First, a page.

How the Grant Acquisition Process Starts Long Before You Submit a Proposal
I cannot tell you how many times I’ve overheard people who are not in the professional business of grants, confidently advise others of how easy it is to get grants. “You have a non-profit! You can just get a grant…” and then, believing the ease of the process, small business leaders scuffle to get their limited funds together to hire a grant writer (who costs somewhere between $50- 125 per hour), assuming that the grant writer will certainly win them their award. Because they have very little knowledge about the granting process, when they begin working with a grant writer, it all comes out, and the grant writer and organization both realize, rather quickly, that they didn’t need a grant writer... yet; they needed a grant consultant to position them in advance…
There are so many misconceptions about getting grant money. Many people think that grant money is free money, and once they get it, they can do whatever they want with it, even if that means something totally different than what they proposed when they applied for the grant (you better have a great accounting system and compliance plan in place because mismanaging grant funds can land you in jail, buddy). On the other hand, some people think that if they hire a good grant writer, they are certain to win a grant. The likelihood of winning a grant has very little to do with your grant writer, and much more to do with your project design, operating budget, previous professional work history, and your budget narrative. Your grant writer simply professionally, technically, and poetically transcribes what you already have in place.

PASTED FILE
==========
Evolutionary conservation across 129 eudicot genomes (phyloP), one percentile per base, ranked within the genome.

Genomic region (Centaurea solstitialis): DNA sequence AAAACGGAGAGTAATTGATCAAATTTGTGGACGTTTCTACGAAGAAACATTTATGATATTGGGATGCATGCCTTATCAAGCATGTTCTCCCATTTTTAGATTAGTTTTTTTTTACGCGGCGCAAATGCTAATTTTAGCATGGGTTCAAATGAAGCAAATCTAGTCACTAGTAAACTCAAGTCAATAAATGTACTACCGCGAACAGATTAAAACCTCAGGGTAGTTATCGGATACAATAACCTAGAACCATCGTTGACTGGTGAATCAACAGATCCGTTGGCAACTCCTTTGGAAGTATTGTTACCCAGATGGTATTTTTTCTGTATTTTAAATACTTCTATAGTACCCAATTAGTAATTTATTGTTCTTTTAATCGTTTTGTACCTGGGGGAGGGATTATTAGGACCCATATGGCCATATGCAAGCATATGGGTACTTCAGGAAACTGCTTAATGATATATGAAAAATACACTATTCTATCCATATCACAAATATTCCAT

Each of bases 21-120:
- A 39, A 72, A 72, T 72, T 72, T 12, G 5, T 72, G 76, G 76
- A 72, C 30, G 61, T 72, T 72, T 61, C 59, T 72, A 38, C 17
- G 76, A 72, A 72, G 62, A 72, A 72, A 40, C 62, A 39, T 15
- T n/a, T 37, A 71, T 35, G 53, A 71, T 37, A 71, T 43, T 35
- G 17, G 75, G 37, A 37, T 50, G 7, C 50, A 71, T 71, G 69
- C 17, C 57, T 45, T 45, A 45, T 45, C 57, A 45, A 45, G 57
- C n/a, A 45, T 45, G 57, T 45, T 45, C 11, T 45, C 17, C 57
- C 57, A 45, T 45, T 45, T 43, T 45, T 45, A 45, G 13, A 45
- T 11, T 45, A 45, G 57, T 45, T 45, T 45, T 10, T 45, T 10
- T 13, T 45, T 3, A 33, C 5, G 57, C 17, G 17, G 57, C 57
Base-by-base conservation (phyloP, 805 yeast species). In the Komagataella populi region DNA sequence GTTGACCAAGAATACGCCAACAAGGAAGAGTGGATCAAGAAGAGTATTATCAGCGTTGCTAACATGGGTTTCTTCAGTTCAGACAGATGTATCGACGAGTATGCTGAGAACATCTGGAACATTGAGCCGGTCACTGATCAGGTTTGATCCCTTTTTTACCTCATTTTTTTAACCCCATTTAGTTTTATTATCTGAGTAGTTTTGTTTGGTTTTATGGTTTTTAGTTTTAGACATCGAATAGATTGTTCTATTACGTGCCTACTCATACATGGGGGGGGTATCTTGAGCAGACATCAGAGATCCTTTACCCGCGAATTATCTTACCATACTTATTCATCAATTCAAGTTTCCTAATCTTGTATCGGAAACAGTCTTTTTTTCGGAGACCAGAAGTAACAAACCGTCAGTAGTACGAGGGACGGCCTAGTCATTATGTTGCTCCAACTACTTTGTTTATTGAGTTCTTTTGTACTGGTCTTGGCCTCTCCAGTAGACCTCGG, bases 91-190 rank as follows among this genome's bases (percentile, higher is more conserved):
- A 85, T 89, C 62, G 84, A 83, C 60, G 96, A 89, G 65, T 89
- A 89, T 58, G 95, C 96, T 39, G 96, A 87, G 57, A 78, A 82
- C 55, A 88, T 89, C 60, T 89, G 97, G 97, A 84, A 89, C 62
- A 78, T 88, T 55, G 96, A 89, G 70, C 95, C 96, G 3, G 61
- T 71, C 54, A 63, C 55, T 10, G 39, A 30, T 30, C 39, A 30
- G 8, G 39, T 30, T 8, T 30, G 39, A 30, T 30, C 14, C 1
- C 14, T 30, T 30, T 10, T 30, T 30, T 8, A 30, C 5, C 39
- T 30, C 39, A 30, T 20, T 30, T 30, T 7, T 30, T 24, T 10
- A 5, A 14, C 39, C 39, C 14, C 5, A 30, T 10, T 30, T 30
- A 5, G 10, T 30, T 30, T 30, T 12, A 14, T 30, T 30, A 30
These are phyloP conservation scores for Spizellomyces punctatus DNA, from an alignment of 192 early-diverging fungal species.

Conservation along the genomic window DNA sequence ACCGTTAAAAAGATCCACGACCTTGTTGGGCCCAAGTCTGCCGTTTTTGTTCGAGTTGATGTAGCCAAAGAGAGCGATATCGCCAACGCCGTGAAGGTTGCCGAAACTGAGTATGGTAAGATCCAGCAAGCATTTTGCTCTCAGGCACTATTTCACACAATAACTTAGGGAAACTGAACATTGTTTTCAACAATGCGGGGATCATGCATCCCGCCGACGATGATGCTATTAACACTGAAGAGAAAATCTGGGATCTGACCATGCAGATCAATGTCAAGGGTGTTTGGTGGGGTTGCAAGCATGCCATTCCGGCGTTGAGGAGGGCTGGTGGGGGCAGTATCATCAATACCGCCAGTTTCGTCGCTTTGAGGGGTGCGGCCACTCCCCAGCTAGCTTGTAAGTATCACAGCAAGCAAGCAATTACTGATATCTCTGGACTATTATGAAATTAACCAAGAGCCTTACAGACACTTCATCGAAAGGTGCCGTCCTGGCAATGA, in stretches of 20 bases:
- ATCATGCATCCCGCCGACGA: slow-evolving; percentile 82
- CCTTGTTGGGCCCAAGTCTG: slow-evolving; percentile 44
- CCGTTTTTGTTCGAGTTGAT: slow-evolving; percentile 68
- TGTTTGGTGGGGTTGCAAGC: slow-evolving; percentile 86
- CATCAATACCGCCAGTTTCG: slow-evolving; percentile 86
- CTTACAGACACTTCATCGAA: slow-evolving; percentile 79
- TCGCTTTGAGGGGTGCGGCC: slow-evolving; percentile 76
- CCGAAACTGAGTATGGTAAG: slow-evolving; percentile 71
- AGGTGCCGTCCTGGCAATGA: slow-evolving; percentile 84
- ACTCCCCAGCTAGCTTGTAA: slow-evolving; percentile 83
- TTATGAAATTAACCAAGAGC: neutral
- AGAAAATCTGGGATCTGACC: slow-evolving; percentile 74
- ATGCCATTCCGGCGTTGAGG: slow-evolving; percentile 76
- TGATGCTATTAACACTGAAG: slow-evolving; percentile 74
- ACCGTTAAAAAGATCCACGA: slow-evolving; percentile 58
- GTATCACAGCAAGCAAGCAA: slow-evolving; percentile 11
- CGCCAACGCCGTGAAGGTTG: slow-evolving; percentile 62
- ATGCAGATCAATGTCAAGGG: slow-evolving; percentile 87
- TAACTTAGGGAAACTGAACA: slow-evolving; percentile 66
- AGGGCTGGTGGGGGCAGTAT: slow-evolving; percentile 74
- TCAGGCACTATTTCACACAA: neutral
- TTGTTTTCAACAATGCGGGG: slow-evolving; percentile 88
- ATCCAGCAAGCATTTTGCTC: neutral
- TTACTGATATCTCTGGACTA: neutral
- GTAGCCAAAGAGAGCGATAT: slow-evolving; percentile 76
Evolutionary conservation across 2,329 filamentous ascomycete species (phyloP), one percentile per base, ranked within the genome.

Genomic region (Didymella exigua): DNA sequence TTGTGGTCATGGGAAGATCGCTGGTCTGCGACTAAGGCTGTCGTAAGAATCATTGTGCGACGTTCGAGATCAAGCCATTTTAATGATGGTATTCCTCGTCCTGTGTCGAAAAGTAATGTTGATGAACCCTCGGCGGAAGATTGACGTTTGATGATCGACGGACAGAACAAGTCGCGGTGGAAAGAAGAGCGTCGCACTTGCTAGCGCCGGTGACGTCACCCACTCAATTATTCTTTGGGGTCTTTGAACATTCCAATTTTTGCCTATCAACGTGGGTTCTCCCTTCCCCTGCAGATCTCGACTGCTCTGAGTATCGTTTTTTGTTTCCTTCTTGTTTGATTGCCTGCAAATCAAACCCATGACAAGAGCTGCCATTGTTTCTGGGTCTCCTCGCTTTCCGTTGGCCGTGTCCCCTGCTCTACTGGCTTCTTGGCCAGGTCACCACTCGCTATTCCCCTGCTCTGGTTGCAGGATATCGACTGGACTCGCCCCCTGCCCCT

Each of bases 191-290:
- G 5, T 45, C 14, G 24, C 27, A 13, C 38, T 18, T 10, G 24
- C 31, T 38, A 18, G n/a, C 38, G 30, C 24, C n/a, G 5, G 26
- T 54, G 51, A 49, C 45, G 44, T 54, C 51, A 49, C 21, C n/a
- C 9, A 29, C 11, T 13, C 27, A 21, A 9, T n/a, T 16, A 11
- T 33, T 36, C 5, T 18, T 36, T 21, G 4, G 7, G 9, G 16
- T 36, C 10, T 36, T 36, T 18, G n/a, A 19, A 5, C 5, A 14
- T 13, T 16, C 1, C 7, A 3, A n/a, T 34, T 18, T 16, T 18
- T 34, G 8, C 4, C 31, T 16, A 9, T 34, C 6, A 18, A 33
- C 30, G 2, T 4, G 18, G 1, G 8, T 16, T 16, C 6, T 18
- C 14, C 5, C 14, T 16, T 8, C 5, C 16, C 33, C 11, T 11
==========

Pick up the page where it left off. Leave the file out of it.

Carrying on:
The grant process entails so much more than having a great program and a great idea of why you deserve funding. There are thousands of people applying for the same grant with the same idea as you, and grantors are experts at sifting through to find the best qualified candidates based on alignment and likelihood of actually executing the mission. It’s an old cliche in the grant industry that if you don’t already have the budget, you can’t afford the grant. Here’s why…
Grantors want to make sure you don’t mess up their money and have them looking crazy for funding your business.
If you have never managed the amount of money you’re asking for, you may very well get the money and ball out of control, forgetting you had a project to fund… and then, you can’t fund it, and the project goes belly up… and the grantor’s name goes down in flames with you because you got that shiny new money … sounds like those PPP problems, right?